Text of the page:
“Ama Grande” by Jackie Villarreal Najera

My father’s mother was called “Ama Grande” which translate to Big Mama. Her real name was Cipriana. She was born in Corpus Christi, Texas. She moved to Summit, Illinois with my grandfather. He was a commercial shrimperwho left Corpus. He moved his family to Illinois because the shrimp he was catching started to be too small.  was a conservationist.

We used to visit with them 3 weeks a year in the summer time. Now my “Apá Grande,” or Big Daddy was very sweet and had a great smile.

My “Ama Grande,”  or grandmother on the other hand, hardly ever smiled. I didn’t know her well. I knew she did not know my name. Since I had really red hair she called me “the red hair little girl.”

When we visited my Dad’s mom we kids were not allowed to talk. We usually just sat on the couch with our legs crossed not saying anything unless Grandmother asked us a question.

We would respond as briefly as we could. It is considered bad manners to converse with an adult. Children should be seen and not heard was “Ama Grande’s” motto.

One day my cousin Lydia’s husband who worked for a Diary Company brought us coconut covered marshmallows. He stated that they were for us. My grandfather started to open the package when my grandmother walked through door.

“What are you doing?” She yelled and put the half opened package in refrigerator.

Now Dad had gone to visit his sister next door. He knew we would behave properly until he returned. When he finally did he asked us very quietly, almost at a whisper if we had eaten.  We shook our head and he said O.K. and said to his mother that we were going to visit his brother. He said to her, “We’ll see you later.” We all knew it was an excuse to take us to eat.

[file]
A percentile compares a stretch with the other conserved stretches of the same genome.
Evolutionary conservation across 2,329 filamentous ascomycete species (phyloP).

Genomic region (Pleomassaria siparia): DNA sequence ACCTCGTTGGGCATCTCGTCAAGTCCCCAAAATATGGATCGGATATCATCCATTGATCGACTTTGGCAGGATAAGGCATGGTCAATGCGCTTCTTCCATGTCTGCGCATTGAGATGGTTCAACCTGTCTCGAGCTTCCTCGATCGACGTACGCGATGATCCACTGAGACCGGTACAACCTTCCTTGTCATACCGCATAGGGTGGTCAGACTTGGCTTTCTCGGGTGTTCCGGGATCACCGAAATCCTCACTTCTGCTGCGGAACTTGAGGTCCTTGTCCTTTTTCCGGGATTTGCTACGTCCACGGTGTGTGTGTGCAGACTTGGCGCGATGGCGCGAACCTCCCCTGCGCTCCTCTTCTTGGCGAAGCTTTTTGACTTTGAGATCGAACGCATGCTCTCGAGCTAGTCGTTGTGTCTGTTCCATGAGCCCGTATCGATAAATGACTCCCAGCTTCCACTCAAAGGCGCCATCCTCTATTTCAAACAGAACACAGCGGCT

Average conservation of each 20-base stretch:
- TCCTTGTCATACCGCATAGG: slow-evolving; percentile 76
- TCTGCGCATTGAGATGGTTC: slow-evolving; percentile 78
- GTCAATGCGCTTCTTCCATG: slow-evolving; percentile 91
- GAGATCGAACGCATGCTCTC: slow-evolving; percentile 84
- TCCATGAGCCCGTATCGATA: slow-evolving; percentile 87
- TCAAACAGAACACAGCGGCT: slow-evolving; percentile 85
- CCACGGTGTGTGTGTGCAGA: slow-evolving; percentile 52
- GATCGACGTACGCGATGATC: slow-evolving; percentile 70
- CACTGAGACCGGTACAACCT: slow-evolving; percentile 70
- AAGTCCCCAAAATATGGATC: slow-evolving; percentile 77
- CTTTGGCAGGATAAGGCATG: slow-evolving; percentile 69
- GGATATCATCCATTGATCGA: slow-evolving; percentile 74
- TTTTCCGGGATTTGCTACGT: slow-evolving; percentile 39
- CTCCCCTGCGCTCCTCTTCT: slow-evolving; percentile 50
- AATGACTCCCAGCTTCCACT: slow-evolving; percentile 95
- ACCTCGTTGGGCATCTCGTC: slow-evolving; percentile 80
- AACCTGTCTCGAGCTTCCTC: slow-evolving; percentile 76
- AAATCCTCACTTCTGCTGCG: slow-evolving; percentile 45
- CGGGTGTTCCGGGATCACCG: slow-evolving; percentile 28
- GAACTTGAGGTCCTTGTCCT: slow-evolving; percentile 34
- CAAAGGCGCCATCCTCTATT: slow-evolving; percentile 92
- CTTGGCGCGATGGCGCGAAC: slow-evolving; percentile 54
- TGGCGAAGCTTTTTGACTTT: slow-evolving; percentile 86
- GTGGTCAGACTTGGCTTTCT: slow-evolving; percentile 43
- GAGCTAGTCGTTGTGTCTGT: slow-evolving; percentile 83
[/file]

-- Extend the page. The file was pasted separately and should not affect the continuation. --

We told Dad about the marshmallows  Lydia’s husband had brought us, and that grandmother would not give us the treat.

He just said that was O.K. He would buy us ice cream instead. My “Apa Grande” and my father were very loving people.

Some of our cousins were also visiting. We all went outside and talked. They asked me how our visit with Grandmother was. I said it was fine.  They just laughed and then said that no one liked her. Now I was raised not to trash talk anyone, by my other grandmother. Then I finally remembered that when I was a child I got very sick. “Ama Grande” brought me some lemonade to make me feel better, so I knew she wasn’t bad.

My cousins told us because I didn’t know  that “Ama Grande” was hated by all her grandchildren. I was surprised and said that we didn’t know her that well. They said that we should ask the other cousins about our grandmother. But I knew different, because when I was young I got very sick that I couldn’t even open my eyes. My Ama Grande brought me some lemonade. She wanted me to feel    better . I didn’t tell my cousins the story because I had not remembered until after they left.

The week I was to get married my “Ama Grande” came to visit Dad. I wasn’t sure my dad had invited her to the wedding.

A couple days before my wedding, my mom decided to make tortillas and dinner for “Ama Grande.” Now my mom was not a good cook, but I was. So I cooked and mother made tortillas. Mother can make the best tortillas and she was fast.

“Ama Grande” watched Mom make the tortillas. Then she remarked “I didn’t know tortillas could be so fat.”

I could see my mother’s face and I thought she going to hit her.  Then she smiled and said, “People make different tortillas.” The tortillas were not fat but perfect.

Mother had learned how to make tortillas from her mother  Ama Abuita was a wonderful cook. She had taught me to cook.

Mother hated cooking and Grandmother would say, “If you don’t like to cook it is O.K.” Her mother said, “Just do something else.”

When “Ama Grande” came to my wedding she actually gave me some gifts. She wrote my real name.

I still cherish those gifts because she actually knew my name. I didn’t expect that.



The Favorite Child